Further, what The Onion has said is also by itself a good explainer on what parody really is and why it is important to protect the world's parodists and humorists. So, TBQH, the amicus brief may be rife with outlandish humour, but it comes from those who have been experts in the field since 1988, and it really is no (real) joke.
BUT WHAT IS THE CASE ABOUT?
According to The Guardian, The Onion wrote this brief urging the United States (US) Supreme Court to take on a case revolving around the right to parody.
A man called Anthony Novak was arrested and charged with disrupting a public service in 2016 after he created a page on Facebook parodying the local police page in Parma, Ohio. He was, however, subsequently acquitted.
Still, a year later, arguing that the police department was retaliating against him for employing his right to free speech, Novak reportedly sued them. But a US court went on to back the police instead. So now Novak has appealed this court’s decision at the top-most court in America.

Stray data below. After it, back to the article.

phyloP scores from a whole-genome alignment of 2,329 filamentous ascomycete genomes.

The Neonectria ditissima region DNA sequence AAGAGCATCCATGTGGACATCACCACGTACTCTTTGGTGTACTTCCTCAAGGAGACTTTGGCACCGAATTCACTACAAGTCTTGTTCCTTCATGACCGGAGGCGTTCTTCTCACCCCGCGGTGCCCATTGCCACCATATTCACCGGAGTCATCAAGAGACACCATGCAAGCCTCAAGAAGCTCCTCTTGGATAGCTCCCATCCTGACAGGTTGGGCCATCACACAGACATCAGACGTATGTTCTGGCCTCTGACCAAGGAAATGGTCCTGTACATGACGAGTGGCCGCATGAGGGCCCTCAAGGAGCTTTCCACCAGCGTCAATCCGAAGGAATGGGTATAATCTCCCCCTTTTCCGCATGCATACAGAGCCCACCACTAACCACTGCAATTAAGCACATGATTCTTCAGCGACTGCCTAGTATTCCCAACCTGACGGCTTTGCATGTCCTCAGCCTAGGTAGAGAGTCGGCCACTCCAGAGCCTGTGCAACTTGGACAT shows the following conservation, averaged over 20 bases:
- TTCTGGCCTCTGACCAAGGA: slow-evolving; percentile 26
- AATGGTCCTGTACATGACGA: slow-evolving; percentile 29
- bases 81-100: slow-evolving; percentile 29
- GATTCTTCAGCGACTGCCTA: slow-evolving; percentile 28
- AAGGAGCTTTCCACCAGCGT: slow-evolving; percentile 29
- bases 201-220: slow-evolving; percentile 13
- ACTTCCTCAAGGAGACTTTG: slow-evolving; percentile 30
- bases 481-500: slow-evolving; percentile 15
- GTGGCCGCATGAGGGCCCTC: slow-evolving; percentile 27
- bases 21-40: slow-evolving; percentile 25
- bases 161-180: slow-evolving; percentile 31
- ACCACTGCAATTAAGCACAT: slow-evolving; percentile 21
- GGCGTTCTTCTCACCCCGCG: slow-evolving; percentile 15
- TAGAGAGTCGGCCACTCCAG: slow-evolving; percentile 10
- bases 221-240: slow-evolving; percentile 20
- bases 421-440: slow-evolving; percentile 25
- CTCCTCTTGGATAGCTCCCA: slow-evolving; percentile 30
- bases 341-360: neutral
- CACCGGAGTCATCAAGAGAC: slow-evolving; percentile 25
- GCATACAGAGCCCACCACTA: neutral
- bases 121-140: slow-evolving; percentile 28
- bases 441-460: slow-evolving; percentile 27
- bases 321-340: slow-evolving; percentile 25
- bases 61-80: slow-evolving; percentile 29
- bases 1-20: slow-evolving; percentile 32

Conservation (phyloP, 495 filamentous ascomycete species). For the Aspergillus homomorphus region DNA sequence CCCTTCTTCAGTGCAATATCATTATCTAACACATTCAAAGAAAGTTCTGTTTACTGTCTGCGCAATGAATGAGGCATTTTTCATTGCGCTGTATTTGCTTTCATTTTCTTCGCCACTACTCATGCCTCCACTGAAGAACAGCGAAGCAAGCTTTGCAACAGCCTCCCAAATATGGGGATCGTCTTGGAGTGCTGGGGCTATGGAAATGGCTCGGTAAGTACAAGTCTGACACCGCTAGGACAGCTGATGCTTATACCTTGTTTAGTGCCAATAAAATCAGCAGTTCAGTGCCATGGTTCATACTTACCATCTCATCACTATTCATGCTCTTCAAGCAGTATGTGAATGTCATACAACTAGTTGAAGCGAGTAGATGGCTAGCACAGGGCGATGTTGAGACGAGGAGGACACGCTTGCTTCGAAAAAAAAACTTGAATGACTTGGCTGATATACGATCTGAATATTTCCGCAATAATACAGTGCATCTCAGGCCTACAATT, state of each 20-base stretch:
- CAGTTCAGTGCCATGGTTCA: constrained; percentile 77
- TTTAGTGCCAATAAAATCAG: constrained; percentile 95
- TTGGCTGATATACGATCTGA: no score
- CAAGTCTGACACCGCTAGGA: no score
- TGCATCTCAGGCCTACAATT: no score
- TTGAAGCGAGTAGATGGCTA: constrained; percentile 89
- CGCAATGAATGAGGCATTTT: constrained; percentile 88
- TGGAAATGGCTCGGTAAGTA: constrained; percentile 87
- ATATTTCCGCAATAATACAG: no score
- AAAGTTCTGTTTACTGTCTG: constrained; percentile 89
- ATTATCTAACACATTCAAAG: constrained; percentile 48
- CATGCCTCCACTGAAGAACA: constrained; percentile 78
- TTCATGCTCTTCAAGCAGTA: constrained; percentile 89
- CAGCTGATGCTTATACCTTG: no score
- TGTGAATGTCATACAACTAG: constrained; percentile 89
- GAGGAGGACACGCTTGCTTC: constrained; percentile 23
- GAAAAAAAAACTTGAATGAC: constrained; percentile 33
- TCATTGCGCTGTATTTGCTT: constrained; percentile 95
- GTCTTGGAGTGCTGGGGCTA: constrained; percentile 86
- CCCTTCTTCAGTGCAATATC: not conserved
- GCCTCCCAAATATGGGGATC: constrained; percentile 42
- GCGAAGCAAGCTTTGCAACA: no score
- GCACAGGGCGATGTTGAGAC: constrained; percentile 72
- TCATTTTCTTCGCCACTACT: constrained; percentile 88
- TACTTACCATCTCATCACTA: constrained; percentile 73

This has led to The Onion filing the amicus brief, in which they have noted:
“Indeed, “Ohio Police Officers Arrest, Prosecute Man Who Made Fun of Them on Facebook” might sound like a headline ripped from the front pages of The Onion—albeit one that’s considerably less amusing because its subjects are real.”
According to them, the "absurdity" of an actual event such as this one “managed to eclipse” what their staff of parodists could come up with.
“Much more of this, and the front page of The Onion would be indistinguishable from The New York Times.”The Onion
WHY DID THE ONION FEEL THE NEED TO FILE THIS BRIEF?
“As the globe’s premier parodists, The Onion’s writers also have a self-serving interest in preventing political authorities from imprisoning humorists.”The Onion
The Onion confesses that they submitted the brief in the interest of at least mitigating their writers’ “future punishment” — a nod to the fact that an onslaught on right to free speech may often not be limited to one person alone, that if left unchecked, many others can potentially come under its hammer.